Fresh Nadal ready to move up a gear 

Three-time champion takes on Marin Cilic in last 16

Rafael Nadal smiling after his third round match victory at the 2019 US Open©Corinne Dubreuil/FFT

Rafael Nadal would never award himself marks out of 10, at least not in public, but as he enters the second week of the US Open, he would surely admit in private that things could hardly have gone better so far.

Last year, he had to battle from the third round onwards, pushed hard in the last 16, to the limit in the quarter-final against Dominic Thiem and then finally, in the semi-finals, he ran out of steam as his body, and in particular his knee, gave in.

Rafael Nadal winning his third round match at the 2019 US Open©Corinne Dubreuil/FFT

It could hardly be more different this year. The withdrawal of Thanasi Kokkinakis in round two means that as he prepares to face Marin Cilic in the fourth round on Monday, Nadal has spent just four hours, seven minutes on court.

Compare that to his rivals, including Cilic, who has played eight hours, 26 minutes to this point, and Nadal is positively fresh. While it is possible to be under-cooked, and maybe not quite into the swing of things as players are when they play every other day at grand slams, at 33, and with his history of knee trouble, Nadal would surely prefer things this way, even if he won’t quite admit it.

“I will prefer to play the match"

“You never know what's better or worse, no,” the 12-time Roland Garros champion said. “From here, the main thing, I am happy to be where I am. I'm in the fourth round, and that's the main thing. Now is the moment to push, to make a step forward if I want to give me a chance to fight for the important things. That's what I going to try. That's all.”

Nadal said he would almost have preferred to have played Kokkinakis than not, especially as the Australian’s career has been hit hard by injuries. “Sorry for Thanasi in the second round,” he said. “Honestly tough for a player like him, that he's very young and he already had plenty of issues, physical issues. Tough, and I hope it's not too bad.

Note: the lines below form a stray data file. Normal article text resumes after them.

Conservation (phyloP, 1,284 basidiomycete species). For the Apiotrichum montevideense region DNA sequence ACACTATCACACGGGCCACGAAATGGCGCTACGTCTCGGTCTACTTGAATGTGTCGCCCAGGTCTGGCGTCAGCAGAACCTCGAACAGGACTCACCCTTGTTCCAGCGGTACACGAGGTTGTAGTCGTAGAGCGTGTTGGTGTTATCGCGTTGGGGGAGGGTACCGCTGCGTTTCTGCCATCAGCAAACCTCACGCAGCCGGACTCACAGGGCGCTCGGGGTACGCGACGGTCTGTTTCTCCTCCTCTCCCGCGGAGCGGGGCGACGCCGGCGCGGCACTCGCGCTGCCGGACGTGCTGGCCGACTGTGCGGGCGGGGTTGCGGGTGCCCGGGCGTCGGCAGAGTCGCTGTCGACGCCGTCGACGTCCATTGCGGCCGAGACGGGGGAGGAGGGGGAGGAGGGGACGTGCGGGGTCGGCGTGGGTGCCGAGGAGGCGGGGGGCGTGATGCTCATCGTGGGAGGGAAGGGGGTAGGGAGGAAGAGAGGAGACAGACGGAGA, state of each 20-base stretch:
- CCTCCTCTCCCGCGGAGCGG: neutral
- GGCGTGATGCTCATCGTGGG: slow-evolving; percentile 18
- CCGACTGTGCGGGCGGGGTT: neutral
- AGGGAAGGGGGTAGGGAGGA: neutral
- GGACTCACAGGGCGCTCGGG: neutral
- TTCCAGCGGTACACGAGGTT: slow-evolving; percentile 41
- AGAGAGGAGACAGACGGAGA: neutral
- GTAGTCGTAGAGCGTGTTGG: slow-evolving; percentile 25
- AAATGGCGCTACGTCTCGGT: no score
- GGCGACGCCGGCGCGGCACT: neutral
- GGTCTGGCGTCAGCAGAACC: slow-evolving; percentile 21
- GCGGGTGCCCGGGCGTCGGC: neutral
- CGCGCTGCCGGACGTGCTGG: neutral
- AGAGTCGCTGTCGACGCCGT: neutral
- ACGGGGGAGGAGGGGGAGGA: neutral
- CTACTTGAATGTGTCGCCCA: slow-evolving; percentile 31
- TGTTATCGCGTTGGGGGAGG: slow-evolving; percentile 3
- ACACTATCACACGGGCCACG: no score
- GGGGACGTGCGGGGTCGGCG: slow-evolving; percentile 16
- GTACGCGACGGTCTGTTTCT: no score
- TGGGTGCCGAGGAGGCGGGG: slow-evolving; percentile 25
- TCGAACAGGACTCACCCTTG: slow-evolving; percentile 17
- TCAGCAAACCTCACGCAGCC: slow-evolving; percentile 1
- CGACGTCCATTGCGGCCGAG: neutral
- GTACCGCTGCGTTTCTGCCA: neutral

“But for me personally, in some way, I will prefer to play the match. In some way is true that you save energy. So you never know what's the best thing.”

Rafael Nadal hitting a forhand in the light and shadow during hirs third round match at the 2019 US Open©Corinne Dubreuil/FFT

Nadal has more flexibility

In the past, Nadal has always said the calendar and the rules about playing eight of the nine Masters 1000 tournaments made it hard for him to reduce his schedule, especially as three of the Masters 1000s are on clay, his best surface.

But because he now meets three criteria that allow him to drop three Masters 1000 events without penalty, Nadal has more flexibility. Having won the title in Montreal last month, he skipped Cincinnati and he has looked good in New York.

On Saturday, he improved in each set as he cruised past Hyeon Chung 6-3, 6-4, 6-2 to reach the last 16 for the ninth time and fourth year in a row. Three times the winner in New York, as the No 2 seed he is in the opposite half to defending champion Novak Djokovic and he had the luck of the draw to avoid Roger Federer too.

In the past three years, Nadal has been ultra-consistent in grand slams. He’s won four of the past 11, three in Paris and one in New York in 2017, been runner-up in two and reached three other semi-finals.

Rafael Nadal preparing a forehand during his third round match at the 2019 US Open©Corinne Dubreuil/FFT

“The key is play well"

Things may be opening up nicely for the 18-times grand slam champion but now it is likely to get much harder, starting with Cilic, the Croatian who won the US Open for his only grand slam title in 2014.

Nadal got the better of Cilic in Montreal on the way to the title earlier this month but knows the Croatian’s serve can present him with plenty of problems.

“The key is play well,” he said. “That simple. If I am playing well, I going to have hopefully my chances to return a couple of points and give me chances.

“I know against big servers like them, chances are not a lot, so you need to be ready to expect a very tough one. But I need to be focused with my serve, as always. I need to be ready to accept the challenge that brings the competition in days like these ones. And I hope to be ready to play my highest level, because that's what I going to need.”

Nadal said he plans to only play another couple of events this year, which may just focus his mind even more on trying to win the title for a fourth time.

“This one is one of the ones that you want to be ready,” he said. “So here I am to try my best and I'm going to put my 100 percent to try to be ready for the next round.”